SFA Will Host ACLS Research Fellow to Survey Support Systems for Traditional Artists in Southwest US
The American Council of Learned Societies (ACLS) has selected the Southwest Folklife Alliance as a host organization for a Leading Edge Fellowship. This fellowship demonstrates the potential of humanistic knowledge and methods to solve problems, build capacity, and advance justice and equity in society. Leading Edge Fellowships place recent humanities PhDs with nonprofit organizations committed to promoting social justice in their communities.
The American Center for Learned Societies will provide fellows with an annual stipend of $60,000, as well as health insurance and professional development funding. Fellows lead substantive projects that draw on the skills and capacities honed in the course of earning the humanities PhD, including advanced communication, research, project management, and creative problem solving. This initiative is made possible through the support of The Andrew W. Mellon Foundation.
One Leading Edge Fellow will join SFA’s staff team as a Research Manager to conduct a field scan of the existence and efficacy of support systems for traditional artists in the Southwest.
Despite the popularity of southwestern art and ethnic cultural styles and events, research reveals the traditional artist is particularly vulnerable to ebbs and flows in the economy. The COVID pandemic has affected the artisanal economy disproportionately. In surveys across the country and from data collected by SFA, traditional artists report losing up to 75% of income over the last year. The traditional artist is more than an individual acting on her own behalf; heritage-based artists function as epicenters of community cohesion, wellness, and vitality. In many cases, they also spur multi-family and multi-generational artisanal and creative economies that ground a sense of identity, civic participation, and social justice. Support for the traditional arts depends on a web of relationships that range from the household and extended family to local financial institutions, nonprofits, tribal, and philanthropic entities.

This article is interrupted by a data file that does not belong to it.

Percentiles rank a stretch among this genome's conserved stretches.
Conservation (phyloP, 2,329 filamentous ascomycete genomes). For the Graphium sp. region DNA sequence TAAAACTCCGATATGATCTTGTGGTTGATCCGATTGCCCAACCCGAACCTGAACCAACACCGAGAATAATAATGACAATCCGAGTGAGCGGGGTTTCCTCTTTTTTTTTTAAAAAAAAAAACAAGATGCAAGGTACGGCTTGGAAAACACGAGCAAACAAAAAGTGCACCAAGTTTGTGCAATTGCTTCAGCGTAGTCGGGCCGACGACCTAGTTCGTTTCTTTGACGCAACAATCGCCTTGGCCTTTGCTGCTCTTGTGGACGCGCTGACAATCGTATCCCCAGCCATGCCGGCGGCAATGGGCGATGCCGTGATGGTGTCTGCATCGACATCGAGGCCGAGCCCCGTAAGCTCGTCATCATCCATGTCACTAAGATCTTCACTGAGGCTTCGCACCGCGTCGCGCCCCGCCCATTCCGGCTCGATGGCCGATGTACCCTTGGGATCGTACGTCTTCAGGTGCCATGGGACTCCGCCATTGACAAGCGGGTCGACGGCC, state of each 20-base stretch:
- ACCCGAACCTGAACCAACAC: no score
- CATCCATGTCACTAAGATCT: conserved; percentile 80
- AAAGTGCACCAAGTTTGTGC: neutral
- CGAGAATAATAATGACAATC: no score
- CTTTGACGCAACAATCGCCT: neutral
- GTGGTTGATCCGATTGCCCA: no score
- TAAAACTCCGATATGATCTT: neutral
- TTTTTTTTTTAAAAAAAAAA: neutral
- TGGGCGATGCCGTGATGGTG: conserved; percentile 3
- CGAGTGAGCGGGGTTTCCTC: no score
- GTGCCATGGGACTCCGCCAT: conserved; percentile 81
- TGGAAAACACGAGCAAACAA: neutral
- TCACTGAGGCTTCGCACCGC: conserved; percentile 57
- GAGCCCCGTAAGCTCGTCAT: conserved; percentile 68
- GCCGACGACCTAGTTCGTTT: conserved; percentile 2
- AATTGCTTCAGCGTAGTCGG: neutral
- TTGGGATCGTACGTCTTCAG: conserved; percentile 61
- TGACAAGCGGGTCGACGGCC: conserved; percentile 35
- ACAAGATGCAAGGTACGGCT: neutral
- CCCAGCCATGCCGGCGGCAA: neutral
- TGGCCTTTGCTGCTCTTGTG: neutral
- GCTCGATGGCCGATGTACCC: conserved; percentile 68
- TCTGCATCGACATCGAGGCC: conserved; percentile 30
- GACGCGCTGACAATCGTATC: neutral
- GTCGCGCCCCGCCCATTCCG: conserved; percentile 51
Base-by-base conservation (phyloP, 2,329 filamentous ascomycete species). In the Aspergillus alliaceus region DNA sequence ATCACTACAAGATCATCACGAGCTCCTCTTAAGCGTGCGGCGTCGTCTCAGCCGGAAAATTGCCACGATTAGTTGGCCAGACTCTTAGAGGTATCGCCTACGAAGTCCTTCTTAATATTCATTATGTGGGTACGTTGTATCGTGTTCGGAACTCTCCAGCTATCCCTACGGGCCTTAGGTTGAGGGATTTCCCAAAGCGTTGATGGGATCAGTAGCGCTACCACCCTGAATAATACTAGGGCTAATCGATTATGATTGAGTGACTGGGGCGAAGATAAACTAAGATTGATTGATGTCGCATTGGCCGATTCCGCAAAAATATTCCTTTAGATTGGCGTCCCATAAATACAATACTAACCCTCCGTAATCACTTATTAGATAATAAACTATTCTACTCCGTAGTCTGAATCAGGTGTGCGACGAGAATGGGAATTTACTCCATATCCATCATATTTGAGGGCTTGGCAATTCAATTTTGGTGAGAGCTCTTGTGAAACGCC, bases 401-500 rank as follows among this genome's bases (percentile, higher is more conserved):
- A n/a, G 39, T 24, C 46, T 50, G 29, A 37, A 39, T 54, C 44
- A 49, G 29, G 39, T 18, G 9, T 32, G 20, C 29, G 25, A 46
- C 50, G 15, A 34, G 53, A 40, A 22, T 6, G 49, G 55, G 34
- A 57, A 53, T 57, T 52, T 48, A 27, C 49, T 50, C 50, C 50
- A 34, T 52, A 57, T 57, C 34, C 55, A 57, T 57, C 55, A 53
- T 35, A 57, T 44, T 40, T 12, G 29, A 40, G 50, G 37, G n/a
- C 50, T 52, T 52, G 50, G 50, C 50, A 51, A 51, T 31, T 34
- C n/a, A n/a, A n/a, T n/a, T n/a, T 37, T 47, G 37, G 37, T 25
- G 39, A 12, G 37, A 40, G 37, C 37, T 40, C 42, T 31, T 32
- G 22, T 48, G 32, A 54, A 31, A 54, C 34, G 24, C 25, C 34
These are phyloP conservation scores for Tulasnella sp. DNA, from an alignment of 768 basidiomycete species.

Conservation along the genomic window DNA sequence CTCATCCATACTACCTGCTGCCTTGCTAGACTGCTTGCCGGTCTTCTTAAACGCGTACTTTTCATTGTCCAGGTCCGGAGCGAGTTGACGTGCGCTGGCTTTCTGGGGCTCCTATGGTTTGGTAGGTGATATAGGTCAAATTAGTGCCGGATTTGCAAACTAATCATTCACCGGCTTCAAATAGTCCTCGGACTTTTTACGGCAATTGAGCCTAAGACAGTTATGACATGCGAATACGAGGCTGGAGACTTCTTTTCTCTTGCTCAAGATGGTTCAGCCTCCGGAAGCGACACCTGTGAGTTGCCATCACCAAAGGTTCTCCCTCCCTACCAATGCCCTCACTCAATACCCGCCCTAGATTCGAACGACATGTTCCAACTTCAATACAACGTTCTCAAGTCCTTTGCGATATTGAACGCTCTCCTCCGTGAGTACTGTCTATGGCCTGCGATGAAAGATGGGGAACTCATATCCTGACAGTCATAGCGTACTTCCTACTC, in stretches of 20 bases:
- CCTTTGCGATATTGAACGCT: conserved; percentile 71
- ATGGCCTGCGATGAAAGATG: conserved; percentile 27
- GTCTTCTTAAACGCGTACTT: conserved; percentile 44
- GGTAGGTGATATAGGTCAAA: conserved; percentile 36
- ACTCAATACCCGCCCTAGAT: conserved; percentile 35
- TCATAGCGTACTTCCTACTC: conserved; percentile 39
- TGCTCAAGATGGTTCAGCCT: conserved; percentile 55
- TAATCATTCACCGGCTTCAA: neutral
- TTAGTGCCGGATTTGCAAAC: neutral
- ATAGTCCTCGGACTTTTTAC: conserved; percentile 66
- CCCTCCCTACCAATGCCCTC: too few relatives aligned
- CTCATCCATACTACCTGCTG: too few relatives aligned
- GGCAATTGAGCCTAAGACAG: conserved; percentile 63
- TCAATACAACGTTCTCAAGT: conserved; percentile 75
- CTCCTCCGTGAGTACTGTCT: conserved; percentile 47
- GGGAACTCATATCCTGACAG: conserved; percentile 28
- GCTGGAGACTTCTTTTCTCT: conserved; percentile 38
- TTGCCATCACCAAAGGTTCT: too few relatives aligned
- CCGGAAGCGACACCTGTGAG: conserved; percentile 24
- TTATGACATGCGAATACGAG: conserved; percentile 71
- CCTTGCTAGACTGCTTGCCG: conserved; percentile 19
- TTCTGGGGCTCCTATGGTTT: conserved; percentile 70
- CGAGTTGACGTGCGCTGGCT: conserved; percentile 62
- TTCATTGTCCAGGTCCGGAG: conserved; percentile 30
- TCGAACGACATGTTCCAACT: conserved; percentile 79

Using quantitative and qualitative methods, the Fellow will produce a report that will help inform strategic directions for the wellbeing of the heritage arts economy in the region, identifying patterns, gaps, networks, and opportunities. The Fellow will also work with the editor of our online journal, Borderlore, to use the data collected to help inform and craft profiles, narratives, and featured stories that can amplify advocacy efforts.
Application deadline: May 6, 2021 (9pm EDT).
Applicants must apply through ACLS here (not through SFA).
Find out more about the ACLS program here.
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